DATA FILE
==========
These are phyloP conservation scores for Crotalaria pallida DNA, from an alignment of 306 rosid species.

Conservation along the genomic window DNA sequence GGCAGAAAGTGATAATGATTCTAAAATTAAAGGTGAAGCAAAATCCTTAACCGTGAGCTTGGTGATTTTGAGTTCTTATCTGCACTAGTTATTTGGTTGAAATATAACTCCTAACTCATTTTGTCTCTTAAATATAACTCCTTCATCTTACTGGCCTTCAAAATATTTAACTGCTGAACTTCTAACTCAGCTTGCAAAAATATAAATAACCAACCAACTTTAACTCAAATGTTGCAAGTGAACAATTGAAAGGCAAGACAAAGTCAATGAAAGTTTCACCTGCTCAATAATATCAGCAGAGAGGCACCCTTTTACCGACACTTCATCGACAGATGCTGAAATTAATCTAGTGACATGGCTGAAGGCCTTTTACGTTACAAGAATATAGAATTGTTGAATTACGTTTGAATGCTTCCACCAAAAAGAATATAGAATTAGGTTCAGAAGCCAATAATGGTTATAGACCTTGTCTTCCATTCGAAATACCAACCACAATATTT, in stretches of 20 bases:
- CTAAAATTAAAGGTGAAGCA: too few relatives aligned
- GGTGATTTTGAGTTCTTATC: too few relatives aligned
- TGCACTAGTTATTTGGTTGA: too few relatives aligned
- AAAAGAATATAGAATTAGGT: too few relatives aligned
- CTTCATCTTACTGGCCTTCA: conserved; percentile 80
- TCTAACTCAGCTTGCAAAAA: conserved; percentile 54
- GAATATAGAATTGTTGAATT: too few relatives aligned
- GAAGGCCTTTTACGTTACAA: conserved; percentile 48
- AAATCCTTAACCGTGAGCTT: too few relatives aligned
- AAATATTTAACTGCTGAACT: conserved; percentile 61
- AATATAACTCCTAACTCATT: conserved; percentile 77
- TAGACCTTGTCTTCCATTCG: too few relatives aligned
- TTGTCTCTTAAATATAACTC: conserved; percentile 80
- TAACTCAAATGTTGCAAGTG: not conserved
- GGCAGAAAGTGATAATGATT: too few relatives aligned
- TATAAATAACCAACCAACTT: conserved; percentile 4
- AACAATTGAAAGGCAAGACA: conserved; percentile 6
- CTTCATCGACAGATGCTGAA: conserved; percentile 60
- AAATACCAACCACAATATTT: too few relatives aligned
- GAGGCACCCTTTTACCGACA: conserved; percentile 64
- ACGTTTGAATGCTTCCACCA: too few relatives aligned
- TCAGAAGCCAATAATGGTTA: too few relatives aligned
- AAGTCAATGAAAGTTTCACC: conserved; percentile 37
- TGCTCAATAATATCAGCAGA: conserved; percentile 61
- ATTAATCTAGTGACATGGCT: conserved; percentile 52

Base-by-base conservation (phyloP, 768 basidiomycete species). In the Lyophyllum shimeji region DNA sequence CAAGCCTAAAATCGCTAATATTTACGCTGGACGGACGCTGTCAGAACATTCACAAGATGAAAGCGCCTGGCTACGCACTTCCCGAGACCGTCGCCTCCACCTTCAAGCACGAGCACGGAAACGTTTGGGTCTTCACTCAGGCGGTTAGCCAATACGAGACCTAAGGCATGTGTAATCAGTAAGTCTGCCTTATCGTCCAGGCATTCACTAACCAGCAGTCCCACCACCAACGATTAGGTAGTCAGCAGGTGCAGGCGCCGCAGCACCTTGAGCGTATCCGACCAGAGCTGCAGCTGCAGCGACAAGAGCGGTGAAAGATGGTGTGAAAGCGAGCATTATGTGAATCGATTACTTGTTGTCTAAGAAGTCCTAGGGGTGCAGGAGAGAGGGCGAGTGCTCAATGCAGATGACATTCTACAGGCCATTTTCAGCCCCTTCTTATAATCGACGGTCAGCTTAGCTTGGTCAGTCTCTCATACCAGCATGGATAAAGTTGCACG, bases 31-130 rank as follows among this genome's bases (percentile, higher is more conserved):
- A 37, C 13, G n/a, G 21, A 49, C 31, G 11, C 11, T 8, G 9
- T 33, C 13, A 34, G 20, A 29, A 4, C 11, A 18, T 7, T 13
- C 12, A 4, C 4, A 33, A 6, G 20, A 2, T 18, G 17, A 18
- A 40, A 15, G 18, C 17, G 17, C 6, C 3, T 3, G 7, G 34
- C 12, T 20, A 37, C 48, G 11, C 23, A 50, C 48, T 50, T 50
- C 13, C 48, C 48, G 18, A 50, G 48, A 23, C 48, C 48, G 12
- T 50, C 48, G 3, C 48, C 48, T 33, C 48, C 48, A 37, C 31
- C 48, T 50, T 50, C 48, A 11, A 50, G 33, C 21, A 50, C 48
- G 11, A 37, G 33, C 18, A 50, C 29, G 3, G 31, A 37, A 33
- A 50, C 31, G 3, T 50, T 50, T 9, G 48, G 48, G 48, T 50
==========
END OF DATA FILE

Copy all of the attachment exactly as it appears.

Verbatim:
These are phyloP conservation scores for Crotalaria pallida DNA, from an alignment of 306 rosid species.

Conservation along the genomic window DNA sequence GGCAGAAAGTGATAATGATTCTAAAATTAAAGGTGAAGCAAAATCCTTAACCGTGAGCTTGGTGATTTTGAGTTCTTATCTGCACTAGTTATTTGGTTGAAATATAACTCCTAACTCATTTTGTCTCTTAAATATAACTCCTTCATCTTACTGGCCTTCAAAATATTTAACTGCTGAACTTCTAACTCAGCTTGCAAAAATATAAATAACCAACCAACTTTAACTCAAATGTTGCAAGTGAACAATTGAAAGGCAAGACAAAGTCAATGAAAGTTTCACCTGCTCAATAATATCAGCAGAGAGGCACCCTTTTACCGACACTTCATCGACAGATGCTGAAATTAATCTAGTGACATGGCTGAAGGCCTTTTACGTTACAAGAATATAGAATTGTTGAATTACGTTTGAATGCTTCCACCAAAAAGAATATAGAATTAGGTTCAGAAGCCAATAATGGTTATAGACCTTGTCTTCCATTCGAAATACCAACCACAATATTT, in stretches of 20 bases:
- CTAAAATTAAAGGTGAAGCA: too few relatives aligned
- GGTGATTTTGAGTTCTTATC: too few relatives aligned
- TGCACTAGTTATTTGGTTGA: too few relatives aligned
- AAAAGAATATAGAATTAGGT: too few relatives aligned
- CTTCATCTTACTGGCCTTCA: conserved; percentile 80
- TCTAACTCAGCTTGCAAAAA: conserved; percentile 54
- GAATATAGAATTGTTGAATT: too few relatives aligned
- GAAGGCCTTTTACGTTACAA: conserved; percentile 48
- AAATCCTTAACCGTGAGCTT: too few relatives aligned
- AAATATTTAACTGCTGAACT: conserved; percentile 61
- AATATAACTCCTAACTCATT: conserved; percentile 77
- TAGACCTTGTCTTCCATTCG: too few relatives aligned
- TTGTCTCTTAAATATAACTC: conserved; percentile 80
- TAACTCAAATGTTGCAAGTG: not conserved
- GGCAGAAAGTGATAATGATT: too few relatives aligned
- TATAAATAACCAACCAACTT: conserved; percentile 4
- AACAATTGAAAGGCAAGACA: conserved; percentile 6
- CTTCATCGACAGATGCTGAA: conserved; percentile 60
- AAATACCAACCACAATATTT: too few relatives aligned
- GAGGCACCCTTTTACCGACA: conserved; percentile 64
- ACGTTTGAATGCTTCCACCA: too few relatives aligned
- TCAGAAGCCAATAATGGTTA: too few relatives aligned
- AAGTCAATGAAAGTTTCACC: conserved; percentile 37
- TGCTCAATAATATCAGCAGA: conserved; percentile 61
- ATTAATCTAGTGACATGGCT: conserved; percentile 52

Base-by-base conservation (phyloP, 768 basidiomycete species). In the Lyophyllum shimeji region DNA sequence CAAGCCTAAAATCGCTAATATTTACGCTGGACGGACGCTGTCAGAACATTCACAAGATGAAAGCGCCTGGCTACGCACTTCCCGAGACCGTCGCCTCCACCTTCAAGCACGAGCACGGAAACGTTTGGGTCTTCACTCAGGCGGTTAGCCAATACGAGACCTAAGGCATGTGTAATCAGTAAGTCTGCCTTATCGTCCAGGCATTCACTAACCAGCAGTCCCACCACCAACGATTAGGTAGTCAGCAGGTGCAGGCGCCGCAGCACCTTGAGCGTATCCGACCAGAGCTGCAGCTGCAGCGACAAGAGCGGTGAAAGATGGTGTGAAAGCGAGCATTATGTGAATCGATTACTTGTTGTCTAAGAAGTCCTAGGGGTGCAGGAGAGAGGGCGAGTGCTCAATGCAGATGACATTCTACAGGCCATTTTCAGCCCCTTCTTATAATCGACGGTCAGCTTAGCTTGGTCAGTCTCTCATACCAGCATGGATAAAGTTGCACG, bases 31-130 rank as follows among this genome's bases (percentile, higher is more conserved):
- A 37, C 13, G n/a, G 21, A 49, C 31, G 11, C 11, T 8, G 9
- T 33, C 13, A 34, G 20, A 29, A 4, C 11, A 18, T 7, T 13
- C 12, A 4, C 4, A 33, A 6, G 20, A 2, T 18, G 17, A 18
- A 40, A 15, G 18, C 17, G 17, C 6, C 3, T 3, G 7, G 34
- C 12, T 20, A 37, C 48, G 11, C 23, A 50, C 48, T 50, T 50
- C 13, C 48, C 48, G 18, A 50, G 48, A 23, C 48, C 48, G 12
- T 50, C 48, G 3, C 48, C 48, T 33, C 48, C 48, A 37, C 31
- C 48, T 50, T 50, C 48, A 11, A 50, G 33, C 21, A 50, C 48
- G 11, A 37, G 33, C 18, A 50, C 29, G 3, G 31, A 37, A 33
- A 50, C 31, G 3, T 50, T 50, T 9, G 48, G 48, G 48, T 50